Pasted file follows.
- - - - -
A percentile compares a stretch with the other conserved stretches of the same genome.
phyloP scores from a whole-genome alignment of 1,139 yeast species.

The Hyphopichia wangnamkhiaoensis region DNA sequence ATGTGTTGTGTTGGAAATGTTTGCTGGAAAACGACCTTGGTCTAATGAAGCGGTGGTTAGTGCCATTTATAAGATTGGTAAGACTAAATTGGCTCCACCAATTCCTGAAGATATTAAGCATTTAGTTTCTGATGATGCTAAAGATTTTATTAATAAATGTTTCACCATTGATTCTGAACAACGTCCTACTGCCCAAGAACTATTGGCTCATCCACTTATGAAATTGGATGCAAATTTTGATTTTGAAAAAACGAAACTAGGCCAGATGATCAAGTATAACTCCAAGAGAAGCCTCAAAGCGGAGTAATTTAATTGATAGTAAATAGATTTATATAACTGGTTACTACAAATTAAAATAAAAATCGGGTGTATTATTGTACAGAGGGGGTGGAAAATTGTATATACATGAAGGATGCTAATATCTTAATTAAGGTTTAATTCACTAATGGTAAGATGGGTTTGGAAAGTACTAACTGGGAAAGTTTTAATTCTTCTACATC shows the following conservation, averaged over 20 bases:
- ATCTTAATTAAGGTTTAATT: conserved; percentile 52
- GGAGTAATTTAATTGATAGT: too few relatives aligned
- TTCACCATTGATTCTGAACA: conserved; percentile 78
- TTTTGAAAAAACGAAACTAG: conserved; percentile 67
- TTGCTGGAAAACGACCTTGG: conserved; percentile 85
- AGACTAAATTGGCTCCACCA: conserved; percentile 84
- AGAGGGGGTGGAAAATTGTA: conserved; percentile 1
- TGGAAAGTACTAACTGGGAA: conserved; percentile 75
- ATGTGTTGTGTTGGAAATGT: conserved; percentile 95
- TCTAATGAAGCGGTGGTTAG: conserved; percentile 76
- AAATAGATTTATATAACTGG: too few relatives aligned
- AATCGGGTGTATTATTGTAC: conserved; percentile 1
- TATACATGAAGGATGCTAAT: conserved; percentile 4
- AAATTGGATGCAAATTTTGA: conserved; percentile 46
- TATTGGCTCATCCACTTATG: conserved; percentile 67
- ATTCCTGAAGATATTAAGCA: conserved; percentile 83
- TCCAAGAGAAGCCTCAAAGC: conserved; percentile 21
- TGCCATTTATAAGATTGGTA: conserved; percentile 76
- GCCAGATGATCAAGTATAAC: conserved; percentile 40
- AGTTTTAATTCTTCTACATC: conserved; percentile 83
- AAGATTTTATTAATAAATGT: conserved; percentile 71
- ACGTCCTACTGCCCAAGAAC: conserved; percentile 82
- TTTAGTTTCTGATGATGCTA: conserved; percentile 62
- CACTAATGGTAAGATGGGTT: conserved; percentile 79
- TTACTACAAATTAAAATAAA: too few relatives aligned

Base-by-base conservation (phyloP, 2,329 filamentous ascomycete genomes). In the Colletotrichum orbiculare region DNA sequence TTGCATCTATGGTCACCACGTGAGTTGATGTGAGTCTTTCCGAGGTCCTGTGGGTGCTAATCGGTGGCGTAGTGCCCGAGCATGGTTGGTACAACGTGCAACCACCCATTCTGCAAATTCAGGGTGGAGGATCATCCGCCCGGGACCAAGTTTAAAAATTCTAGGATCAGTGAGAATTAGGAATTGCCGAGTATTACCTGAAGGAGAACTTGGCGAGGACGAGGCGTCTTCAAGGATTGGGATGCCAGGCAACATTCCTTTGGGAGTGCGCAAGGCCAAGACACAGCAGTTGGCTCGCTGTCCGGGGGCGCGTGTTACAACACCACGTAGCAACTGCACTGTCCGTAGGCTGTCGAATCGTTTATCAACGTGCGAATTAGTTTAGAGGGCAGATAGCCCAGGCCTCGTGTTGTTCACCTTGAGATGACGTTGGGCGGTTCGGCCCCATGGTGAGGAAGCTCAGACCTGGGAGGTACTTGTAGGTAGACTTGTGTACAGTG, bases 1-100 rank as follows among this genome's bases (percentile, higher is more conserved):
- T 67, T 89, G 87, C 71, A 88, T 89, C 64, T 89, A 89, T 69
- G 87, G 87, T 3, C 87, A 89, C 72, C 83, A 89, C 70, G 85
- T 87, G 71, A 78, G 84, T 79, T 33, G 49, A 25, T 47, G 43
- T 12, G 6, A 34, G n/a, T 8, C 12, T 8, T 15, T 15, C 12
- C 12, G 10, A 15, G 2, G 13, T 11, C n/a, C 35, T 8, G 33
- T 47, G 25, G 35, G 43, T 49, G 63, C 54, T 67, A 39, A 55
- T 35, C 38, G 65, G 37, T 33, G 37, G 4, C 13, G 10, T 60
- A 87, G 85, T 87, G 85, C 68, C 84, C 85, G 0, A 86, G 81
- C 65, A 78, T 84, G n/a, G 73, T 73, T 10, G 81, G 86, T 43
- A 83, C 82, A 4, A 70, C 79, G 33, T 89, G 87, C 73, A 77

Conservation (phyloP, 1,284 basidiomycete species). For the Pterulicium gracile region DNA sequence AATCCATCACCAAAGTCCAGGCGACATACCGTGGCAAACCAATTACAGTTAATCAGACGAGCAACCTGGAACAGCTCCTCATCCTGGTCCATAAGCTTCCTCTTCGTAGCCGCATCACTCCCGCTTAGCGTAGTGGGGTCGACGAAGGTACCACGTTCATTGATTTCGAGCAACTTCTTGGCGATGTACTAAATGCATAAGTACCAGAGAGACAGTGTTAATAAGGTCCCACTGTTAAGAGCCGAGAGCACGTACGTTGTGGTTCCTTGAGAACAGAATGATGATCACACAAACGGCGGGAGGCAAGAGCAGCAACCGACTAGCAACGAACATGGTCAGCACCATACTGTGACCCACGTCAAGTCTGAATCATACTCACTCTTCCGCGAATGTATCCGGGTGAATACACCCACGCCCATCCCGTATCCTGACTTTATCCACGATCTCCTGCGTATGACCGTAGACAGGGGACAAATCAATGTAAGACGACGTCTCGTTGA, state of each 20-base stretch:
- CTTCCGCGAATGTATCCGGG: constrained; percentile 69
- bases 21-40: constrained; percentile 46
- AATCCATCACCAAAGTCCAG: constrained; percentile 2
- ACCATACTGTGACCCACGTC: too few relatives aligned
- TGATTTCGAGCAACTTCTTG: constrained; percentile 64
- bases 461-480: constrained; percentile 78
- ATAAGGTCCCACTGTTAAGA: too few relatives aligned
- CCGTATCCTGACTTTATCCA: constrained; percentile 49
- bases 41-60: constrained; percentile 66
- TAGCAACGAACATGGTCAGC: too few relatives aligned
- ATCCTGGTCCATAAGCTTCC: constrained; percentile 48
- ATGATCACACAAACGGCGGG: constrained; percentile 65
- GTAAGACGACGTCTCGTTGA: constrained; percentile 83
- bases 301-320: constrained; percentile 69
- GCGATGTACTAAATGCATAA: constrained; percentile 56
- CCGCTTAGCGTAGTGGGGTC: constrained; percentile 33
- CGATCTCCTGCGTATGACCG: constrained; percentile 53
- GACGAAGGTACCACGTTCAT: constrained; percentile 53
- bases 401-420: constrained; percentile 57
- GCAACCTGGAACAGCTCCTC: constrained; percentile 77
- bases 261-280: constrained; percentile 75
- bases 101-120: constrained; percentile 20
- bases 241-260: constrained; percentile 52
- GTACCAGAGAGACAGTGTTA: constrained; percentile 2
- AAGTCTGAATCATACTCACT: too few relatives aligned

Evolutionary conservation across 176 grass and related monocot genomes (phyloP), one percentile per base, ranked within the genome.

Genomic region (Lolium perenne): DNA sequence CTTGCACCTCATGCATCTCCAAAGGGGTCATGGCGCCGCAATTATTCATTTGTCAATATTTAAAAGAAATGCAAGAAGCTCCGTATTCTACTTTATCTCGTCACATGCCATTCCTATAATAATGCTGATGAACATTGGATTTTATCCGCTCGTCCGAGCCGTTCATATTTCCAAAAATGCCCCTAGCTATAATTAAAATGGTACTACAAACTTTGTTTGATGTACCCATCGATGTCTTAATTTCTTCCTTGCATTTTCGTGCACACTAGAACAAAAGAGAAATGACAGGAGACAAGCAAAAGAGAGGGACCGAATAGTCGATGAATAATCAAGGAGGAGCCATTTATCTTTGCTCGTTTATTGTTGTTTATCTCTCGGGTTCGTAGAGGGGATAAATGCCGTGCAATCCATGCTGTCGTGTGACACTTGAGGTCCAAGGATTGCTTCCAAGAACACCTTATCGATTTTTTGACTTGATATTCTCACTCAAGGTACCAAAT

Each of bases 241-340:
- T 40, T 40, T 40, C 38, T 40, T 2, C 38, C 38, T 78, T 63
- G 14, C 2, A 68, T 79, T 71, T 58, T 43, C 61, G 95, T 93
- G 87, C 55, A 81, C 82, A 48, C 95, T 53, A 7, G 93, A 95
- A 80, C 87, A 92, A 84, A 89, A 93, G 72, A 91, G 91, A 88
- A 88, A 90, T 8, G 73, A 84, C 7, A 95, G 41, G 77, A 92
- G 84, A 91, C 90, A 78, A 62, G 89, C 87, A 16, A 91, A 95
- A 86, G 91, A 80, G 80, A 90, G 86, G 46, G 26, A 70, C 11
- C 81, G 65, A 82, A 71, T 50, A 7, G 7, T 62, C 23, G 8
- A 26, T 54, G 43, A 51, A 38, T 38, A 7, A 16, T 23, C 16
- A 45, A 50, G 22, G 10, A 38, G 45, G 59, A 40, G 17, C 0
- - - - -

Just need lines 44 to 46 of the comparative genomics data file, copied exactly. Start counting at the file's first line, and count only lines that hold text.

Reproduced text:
- ACCATACTGTGACCCACGTC: too few relatives aligned
- TGATTTCGAGCAACTTCTTG: constrained; percentile 64
- bases 461-480: constrained; percentile 78